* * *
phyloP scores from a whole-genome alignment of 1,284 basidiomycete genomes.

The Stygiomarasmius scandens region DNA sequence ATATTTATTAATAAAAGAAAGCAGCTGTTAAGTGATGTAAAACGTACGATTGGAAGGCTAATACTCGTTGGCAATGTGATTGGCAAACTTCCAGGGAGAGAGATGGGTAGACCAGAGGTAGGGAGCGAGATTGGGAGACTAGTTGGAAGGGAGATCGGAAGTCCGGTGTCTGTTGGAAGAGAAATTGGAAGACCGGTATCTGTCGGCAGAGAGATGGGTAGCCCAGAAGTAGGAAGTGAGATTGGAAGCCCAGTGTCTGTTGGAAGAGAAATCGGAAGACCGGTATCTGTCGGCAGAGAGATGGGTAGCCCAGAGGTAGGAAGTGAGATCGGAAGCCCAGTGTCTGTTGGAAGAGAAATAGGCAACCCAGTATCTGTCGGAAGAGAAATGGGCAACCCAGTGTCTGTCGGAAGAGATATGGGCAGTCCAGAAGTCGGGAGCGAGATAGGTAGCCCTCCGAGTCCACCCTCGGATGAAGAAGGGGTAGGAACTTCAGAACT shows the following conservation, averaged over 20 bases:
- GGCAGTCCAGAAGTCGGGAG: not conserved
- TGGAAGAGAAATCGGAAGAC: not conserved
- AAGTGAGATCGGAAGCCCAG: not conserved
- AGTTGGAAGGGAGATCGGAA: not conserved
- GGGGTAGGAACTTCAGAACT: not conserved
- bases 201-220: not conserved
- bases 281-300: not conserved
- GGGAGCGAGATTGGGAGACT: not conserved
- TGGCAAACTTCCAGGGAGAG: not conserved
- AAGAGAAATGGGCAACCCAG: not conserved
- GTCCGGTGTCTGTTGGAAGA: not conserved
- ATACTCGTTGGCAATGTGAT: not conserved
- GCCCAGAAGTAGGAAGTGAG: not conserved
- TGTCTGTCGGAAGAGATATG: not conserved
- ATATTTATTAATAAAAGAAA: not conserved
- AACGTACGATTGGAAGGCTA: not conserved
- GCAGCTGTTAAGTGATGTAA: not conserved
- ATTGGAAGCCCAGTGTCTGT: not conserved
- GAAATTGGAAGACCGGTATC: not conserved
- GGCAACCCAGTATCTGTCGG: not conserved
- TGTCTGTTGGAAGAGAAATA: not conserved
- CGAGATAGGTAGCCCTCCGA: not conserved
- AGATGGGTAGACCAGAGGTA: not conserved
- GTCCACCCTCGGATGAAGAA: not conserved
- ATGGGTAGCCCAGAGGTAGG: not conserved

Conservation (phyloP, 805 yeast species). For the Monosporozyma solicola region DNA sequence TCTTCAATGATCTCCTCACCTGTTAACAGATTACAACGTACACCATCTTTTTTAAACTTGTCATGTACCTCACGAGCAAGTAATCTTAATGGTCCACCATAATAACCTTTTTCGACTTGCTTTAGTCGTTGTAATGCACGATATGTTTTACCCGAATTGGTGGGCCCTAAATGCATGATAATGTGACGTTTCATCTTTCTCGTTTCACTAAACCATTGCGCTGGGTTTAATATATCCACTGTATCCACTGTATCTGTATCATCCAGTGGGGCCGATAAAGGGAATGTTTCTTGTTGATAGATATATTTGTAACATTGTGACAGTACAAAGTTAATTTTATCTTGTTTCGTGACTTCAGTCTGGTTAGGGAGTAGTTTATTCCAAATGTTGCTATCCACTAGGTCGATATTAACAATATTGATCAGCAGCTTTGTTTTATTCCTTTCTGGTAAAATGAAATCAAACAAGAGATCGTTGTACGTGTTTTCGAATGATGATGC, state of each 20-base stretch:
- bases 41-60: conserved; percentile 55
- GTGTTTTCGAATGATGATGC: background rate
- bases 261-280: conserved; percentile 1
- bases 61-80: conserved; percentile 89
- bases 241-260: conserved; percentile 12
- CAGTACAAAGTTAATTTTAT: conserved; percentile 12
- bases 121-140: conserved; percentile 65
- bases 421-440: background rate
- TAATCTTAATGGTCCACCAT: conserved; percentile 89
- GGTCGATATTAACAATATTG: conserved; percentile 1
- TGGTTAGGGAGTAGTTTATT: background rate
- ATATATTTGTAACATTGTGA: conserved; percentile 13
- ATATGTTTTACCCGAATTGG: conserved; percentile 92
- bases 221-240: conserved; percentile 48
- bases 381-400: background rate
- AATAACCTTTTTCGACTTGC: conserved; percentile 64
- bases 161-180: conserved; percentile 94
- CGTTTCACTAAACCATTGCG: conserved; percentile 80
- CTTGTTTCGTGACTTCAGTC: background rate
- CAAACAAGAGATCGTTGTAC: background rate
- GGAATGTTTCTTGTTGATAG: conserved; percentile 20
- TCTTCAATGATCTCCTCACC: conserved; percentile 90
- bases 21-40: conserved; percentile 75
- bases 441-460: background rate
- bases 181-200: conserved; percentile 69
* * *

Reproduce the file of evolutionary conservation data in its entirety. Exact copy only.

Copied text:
phyloP scores from a whole-genome alignment of 1,284 basidiomycete genomes.

The Stygiomarasmius scandens region DNA sequence ATATTTATTAATAAAAGAAAGCAGCTGTTAAGTGATGTAAAACGTACGATTGGAAGGCTAATACTCGTTGGCAATGTGATTGGCAAACTTCCAGGGAGAGAGATGGGTAGACCAGAGGTAGGGAGCGAGATTGGGAGACTAGTTGGAAGGGAGATCGGAAGTCCGGTGTCTGTTGGAAGAGAAATTGGAAGACCGGTATCTGTCGGCAGAGAGATGGGTAGCCCAGAAGTAGGAAGTGAGATTGGAAGCCCAGTGTCTGTTGGAAGAGAAATCGGAAGACCGGTATCTGTCGGCAGAGAGATGGGTAGCCCAGAGGTAGGAAGTGAGATCGGAAGCCCAGTGTCTGTTGGAAGAGAAATAGGCAACCCAGTATCTGTCGGAAGAGAAATGGGCAACCCAGTGTCTGTCGGAAGAGATATGGGCAGTCCAGAAGTCGGGAGCGAGATAGGTAGCCCTCCGAGTCCACCCTCGGATGAAGAAGGGGTAGGAACTTCAGAACT shows the following conservation, averaged over 20 bases:
- GGCAGTCCAGAAGTCGGGAG: not conserved
- TGGAAGAGAAATCGGAAGAC: not conserved
- AAGTGAGATCGGAAGCCCAG: not conserved
- AGTTGGAAGGGAGATCGGAA: not conserved
- GGGGTAGGAACTTCAGAACT: not conserved
- bases 201-220: not conserved
- bases 281-300: not conserved
- GGGAGCGAGATTGGGAGACT: not conserved
- TGGCAAACTTCCAGGGAGAG: not conserved
- AAGAGAAATGGGCAACCCAG: not conserved
- GTCCGGTGTCTGTTGGAAGA: not conserved
- ATACTCGTTGGCAATGTGAT: not conserved
- GCCCAGAAGTAGGAAGTGAG: not conserved
- TGTCTGTCGGAAGAGATATG: not conserved
- ATATTTATTAATAAAAGAAA: not conserved
- AACGTACGATTGGAAGGCTA: not conserved
- GCAGCTGTTAAGTGATGTAA: not conserved
- ATTGGAAGCCCAGTGTCTGT: not conserved
- GAAATTGGAAGACCGGTATC: not conserved
- GGCAACCCAGTATCTGTCGG: not conserved
- TGTCTGTTGGAAGAGAAATA: not conserved
- CGAGATAGGTAGCCCTCCGA: not conserved
- AGATGGGTAGACCAGAGGTA: not conserved
- GTCCACCCTCGGATGAAGAA: not conserved
- ATGGGTAGCCCAGAGGTAGG: not conserved

Conservation (phyloP, 805 yeast species). For the Monosporozyma solicola region DNA sequence TCTTCAATGATCTCCTCACCTGTTAACAGATTACAACGTACACCATCTTTTTTAAACTTGTCATGTACCTCACGAGCAAGTAATCTTAATGGTCCACCATAATAACCTTTTTCGACTTGCTTTAGTCGTTGTAATGCACGATATGTTTTACCCGAATTGGTGGGCCCTAAATGCATGATAATGTGACGTTTCATCTTTCTCGTTTCACTAAACCATTGCGCTGGGTTTAATATATCCACTGTATCCACTGTATCTGTATCATCCAGTGGGGCCGATAAAGGGAATGTTTCTTGTTGATAGATATATTTGTAACATTGTGACAGTACAAAGTTAATTTTATCTTGTTTCGTGACTTCAGTCTGGTTAGGGAGTAGTTTATTCCAAATGTTGCTATCCACTAGGTCGATATTAACAATATTGATCAGCAGCTTTGTTTTATTCCTTTCTGGTAAAATGAAATCAAACAAGAGATCGTTGTACGTGTTTTCGAATGATGATGC, state of each 20-base stretch:
- bases 41-60: conserved; percentile 55
- GTGTTTTCGAATGATGATGC: background rate
- bases 261-280: conserved; percentile 1
- bases 61-80: conserved; percentile 89
- bases 241-260: conserved; percentile 12
- CAGTACAAAGTTAATTTTAT: conserved; percentile 12
- bases 121-140: conserved; percentile 65
- bases 421-440: background rate
- TAATCTTAATGGTCCACCAT: conserved; percentile 89
- GGTCGATATTAACAATATTG: conserved; percentile 1
- TGGTTAGGGAGTAGTTTATT: background rate
- ATATATTTGTAACATTGTGA: conserved; percentile 13
- ATATGTTTTACCCGAATTGG: conserved; percentile 92
- bases 221-240: conserved; percentile 48
- bases 381-400: background rate
- AATAACCTTTTTCGACTTGC: conserved; percentile 64
- bases 161-180: conserved; percentile 94
- CGTTTCACTAAACCATTGCG: conserved; percentile 80
- CTTGTTTCGTGACTTCAGTC: background rate
- CAAACAAGAGATCGTTGTAC: background rate
- GGAATGTTTCTTGTTGATAG: conserved; percentile 20
- TCTTCAATGATCTCCTCACC: conserved; percentile 90
- bases 21-40: conserved; percentile 75
- bases 441-460: background rate
- bases 181-200: conserved; percentile 69